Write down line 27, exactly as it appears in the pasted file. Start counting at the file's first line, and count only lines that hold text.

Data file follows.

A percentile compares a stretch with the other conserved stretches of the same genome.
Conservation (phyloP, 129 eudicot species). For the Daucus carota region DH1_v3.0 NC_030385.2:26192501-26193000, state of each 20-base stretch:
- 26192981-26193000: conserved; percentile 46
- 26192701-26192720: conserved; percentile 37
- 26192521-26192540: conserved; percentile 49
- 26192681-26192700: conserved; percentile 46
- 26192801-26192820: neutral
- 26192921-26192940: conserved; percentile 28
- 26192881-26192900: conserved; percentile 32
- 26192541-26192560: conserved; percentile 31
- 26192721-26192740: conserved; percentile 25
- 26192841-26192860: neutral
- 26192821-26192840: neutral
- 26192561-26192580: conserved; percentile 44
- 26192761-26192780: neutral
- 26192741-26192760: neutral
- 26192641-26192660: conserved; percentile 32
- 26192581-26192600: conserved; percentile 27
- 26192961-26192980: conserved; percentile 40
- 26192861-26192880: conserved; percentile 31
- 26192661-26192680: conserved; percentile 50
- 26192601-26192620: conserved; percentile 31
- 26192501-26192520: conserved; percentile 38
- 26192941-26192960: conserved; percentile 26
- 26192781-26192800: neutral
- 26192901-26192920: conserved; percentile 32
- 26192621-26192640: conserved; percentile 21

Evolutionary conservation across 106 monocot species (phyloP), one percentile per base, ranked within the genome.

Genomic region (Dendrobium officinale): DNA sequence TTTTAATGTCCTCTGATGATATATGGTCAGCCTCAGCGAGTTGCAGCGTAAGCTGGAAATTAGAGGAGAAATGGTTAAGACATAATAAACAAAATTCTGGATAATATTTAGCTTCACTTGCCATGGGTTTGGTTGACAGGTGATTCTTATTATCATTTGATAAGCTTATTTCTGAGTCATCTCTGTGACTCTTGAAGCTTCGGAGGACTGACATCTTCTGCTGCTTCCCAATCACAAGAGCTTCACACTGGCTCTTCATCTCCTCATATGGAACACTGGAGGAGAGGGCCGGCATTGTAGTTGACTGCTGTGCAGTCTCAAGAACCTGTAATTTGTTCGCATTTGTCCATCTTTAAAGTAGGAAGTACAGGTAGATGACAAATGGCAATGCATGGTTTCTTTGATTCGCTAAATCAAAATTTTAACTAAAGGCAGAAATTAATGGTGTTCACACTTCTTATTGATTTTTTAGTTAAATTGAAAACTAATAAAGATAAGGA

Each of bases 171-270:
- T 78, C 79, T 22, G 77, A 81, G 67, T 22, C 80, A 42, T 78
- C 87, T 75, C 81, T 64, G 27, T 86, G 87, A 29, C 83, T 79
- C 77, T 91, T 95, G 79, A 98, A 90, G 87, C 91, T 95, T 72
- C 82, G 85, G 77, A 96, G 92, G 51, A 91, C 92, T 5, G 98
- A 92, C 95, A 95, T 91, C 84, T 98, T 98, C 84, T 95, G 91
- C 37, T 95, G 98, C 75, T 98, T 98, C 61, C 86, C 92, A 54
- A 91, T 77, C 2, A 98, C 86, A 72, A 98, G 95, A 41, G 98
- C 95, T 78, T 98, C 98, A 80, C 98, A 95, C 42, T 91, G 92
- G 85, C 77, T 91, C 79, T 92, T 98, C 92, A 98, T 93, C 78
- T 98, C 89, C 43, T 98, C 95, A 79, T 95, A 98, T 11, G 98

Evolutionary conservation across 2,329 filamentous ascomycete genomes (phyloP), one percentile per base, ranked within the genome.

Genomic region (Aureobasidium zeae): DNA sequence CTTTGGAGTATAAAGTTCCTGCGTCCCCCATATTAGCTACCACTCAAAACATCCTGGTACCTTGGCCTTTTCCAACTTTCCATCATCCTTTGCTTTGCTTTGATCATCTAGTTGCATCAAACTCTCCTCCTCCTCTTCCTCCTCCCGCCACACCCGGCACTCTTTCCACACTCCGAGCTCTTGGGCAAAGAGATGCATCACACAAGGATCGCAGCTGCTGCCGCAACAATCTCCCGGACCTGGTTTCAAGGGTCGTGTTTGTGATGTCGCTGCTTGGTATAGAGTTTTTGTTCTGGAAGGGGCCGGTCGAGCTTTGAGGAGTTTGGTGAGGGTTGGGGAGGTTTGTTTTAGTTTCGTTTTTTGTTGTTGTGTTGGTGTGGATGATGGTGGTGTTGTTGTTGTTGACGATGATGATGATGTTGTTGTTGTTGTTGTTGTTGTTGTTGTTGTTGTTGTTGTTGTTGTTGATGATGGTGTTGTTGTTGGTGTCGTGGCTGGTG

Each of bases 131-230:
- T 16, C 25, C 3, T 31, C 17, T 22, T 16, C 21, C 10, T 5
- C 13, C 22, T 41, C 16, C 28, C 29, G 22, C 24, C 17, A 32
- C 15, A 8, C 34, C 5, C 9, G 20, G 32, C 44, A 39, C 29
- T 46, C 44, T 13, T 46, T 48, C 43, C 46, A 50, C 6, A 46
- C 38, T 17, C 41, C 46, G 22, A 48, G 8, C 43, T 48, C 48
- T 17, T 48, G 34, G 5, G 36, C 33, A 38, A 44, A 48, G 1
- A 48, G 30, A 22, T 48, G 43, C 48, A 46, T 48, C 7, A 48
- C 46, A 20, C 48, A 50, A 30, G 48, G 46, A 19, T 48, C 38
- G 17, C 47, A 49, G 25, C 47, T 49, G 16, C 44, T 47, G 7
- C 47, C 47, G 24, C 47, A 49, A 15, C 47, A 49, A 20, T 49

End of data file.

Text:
- 26192621-26192640: conserved; percentile 21